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Painted white wood ceilings

Painted white wood ceilings: White paint has been applied to the hardwood ceilings and large oak beams. Isn’t it a fantastic deal? I associate summer in the country with browsing through Vera Bradley catalogues. I’m sitting on my sofa… To keep my skull from bursting, I may need an Ace bandage. Why do you inquire if you don’t have to? You’re probably wondering why. I recommended to my better, wiser, and more beautiful half four years ago that we paint the ceilings white to fight the oppressive darkness, and she agreed.

Painted white wood ceilings

My ceilings and beams are all rough-cut, dark wood. Despite the lack of windows, the natural light is pleasant and makes it difficult to see. There is very little light. The Master Bedroom, as seen in the now-famous “Ye Olde Sconces” picture and post, in which I complained that the stupid sconces I had installed didn’t function.

We thought that painting the walls a brighter, whiter shade of white would cure everything as soon as we realised we had a problem. The procedure was a shambles, yet it worked. I went into length about it in a blog post titled “Painting is no longer pleasurable.” Even though I’ve never liked painting, it’s never seemed like labour to me. We spent the most of our time painting the stucco going in and around all of the beams and wood. We kept telling ourselves that it would be simpler if we simply covered the floor with a sheet and sprayed the whole room.

The kitchen is like a black hole that drains all of your home’s positive energy. When you eventually discover the fridge after roaming aimlessly for a while, the food inside is terrible and tastes horrible. I may be exaggerating, but even with the large glass at one end, this room is rather gloomy.

My workplace is one of my favourite locations on the planet. It’s also where I attempted watercolour for the first time and failed miserably (“I’m learning a new talent”). In the room, I installed a classic Louis Poulsen PF5 light fixture. It looks fantastic, but it’s not very bright. (You read it correctly: stinks with a capital S.) It irritates me because you can’t tell it’s on unless you put a 200-watt light bulb in it (seriously).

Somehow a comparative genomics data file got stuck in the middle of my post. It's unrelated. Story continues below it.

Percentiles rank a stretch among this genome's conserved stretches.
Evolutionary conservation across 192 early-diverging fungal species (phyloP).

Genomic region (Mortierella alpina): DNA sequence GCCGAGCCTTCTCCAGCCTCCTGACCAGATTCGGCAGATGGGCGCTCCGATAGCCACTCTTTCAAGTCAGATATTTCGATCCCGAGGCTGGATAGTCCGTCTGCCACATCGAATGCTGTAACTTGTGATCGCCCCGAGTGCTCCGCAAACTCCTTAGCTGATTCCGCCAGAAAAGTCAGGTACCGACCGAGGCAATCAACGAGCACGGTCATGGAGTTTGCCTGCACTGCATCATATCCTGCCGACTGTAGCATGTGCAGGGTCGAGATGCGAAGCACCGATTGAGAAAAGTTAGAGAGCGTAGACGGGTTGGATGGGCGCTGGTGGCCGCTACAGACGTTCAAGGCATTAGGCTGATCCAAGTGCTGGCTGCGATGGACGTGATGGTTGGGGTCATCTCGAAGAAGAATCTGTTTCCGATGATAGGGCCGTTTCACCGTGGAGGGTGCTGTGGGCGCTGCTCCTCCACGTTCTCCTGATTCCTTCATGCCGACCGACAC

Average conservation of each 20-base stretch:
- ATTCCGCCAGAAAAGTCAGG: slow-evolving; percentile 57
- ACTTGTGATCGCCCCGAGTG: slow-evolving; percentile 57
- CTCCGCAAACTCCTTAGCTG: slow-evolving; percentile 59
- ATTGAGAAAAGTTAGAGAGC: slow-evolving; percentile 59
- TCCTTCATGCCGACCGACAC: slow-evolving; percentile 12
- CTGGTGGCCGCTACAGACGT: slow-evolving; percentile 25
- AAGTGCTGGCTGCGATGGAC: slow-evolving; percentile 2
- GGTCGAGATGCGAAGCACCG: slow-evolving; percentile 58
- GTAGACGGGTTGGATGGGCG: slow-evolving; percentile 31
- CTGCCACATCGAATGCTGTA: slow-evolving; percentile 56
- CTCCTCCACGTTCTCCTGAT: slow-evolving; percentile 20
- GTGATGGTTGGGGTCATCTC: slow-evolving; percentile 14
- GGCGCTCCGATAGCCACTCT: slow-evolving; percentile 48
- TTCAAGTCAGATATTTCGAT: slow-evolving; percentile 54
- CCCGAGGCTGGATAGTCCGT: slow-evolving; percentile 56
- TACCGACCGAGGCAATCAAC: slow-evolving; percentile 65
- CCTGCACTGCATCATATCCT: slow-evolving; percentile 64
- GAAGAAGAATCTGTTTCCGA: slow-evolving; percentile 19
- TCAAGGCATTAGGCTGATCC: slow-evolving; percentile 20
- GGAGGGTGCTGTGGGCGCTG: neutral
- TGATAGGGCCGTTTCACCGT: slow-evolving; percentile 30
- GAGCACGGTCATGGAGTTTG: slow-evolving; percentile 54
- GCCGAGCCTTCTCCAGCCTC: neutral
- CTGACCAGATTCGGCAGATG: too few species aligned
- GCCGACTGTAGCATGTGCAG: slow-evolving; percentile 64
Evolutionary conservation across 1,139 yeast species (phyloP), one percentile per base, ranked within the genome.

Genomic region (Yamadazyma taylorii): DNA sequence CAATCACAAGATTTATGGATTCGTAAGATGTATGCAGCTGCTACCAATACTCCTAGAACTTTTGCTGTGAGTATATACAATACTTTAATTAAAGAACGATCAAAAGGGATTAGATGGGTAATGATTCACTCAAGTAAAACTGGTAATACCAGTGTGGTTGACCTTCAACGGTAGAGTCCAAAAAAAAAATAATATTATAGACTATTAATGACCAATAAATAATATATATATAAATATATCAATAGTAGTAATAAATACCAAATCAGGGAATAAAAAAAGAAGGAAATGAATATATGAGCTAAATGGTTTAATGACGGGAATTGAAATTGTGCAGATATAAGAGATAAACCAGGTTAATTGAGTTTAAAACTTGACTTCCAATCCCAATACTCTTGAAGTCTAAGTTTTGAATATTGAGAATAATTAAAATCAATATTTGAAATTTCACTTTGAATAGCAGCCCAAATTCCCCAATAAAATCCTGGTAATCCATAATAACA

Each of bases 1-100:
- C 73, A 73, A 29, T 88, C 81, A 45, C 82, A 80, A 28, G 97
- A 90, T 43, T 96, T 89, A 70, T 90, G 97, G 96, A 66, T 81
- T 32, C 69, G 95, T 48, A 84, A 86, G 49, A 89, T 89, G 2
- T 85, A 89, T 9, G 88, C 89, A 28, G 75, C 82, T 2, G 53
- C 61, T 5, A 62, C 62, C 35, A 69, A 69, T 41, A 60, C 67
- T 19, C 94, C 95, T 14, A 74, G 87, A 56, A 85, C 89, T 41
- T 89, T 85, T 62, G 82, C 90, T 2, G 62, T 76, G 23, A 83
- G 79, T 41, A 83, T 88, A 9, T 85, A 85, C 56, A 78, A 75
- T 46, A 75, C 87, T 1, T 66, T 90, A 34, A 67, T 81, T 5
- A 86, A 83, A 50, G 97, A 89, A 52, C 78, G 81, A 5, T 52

Just looking at this hurts my back (and your eyes are probably hurting too…).

Should we begin painting the ceilings right away? It will make the place seem clean and new.

So, what happens if a hardwood ceiling is painted white?

…a dazzling white that like angel wings? When I put “white painted wood ceilings” into Google, I immediately discovered almost 12 million results that suited my requirements. But I didn’t need many to make my point.

Even if the windows allow in plenty of natural light and the view is lovely, you should focus your attention on the stunning ceiling. Even though the area lacks a dark ceiling, there is much to see and feel.

The image above reminds me of precise geometry, which I practise at home. The architect who designed my home was meticulous, as seen by the way the wood beams fit together and with the rest of the space. Yes, the ceiling must be painted out to make the most of the layout, which is now a weakness but might become a strength with enough effort.

Painted white wood ceilings

Obviously, I miss the large windows and the setting directly on Montauk Lake. Even though I don’t have costly decorations or fine furnishings, I can see how painting my dark ceilings white might improve the appearance and feel of my house. Some may remark, “Your wood ceilings look fantastic; don’t paint them!” and I understand what they mean. From here, they seem fine, but when you go closer… I can tell you that they appear unclean, and that fifty or more hours of cleaning will not alter that. I tried using a feather duster once, but half of the feathers got stuck on the rough beams, so I had to start again.

Now I have another mess to clean up.

Who else has done anything like this before? …and tell me what I should do? I’ve painted a lot of ceilings between my house and other projects, so I suppose it was inevitable. Is it just me, or does painting a wood ceiling white make the space seem more open and airy? Yes, I’d want to see it.

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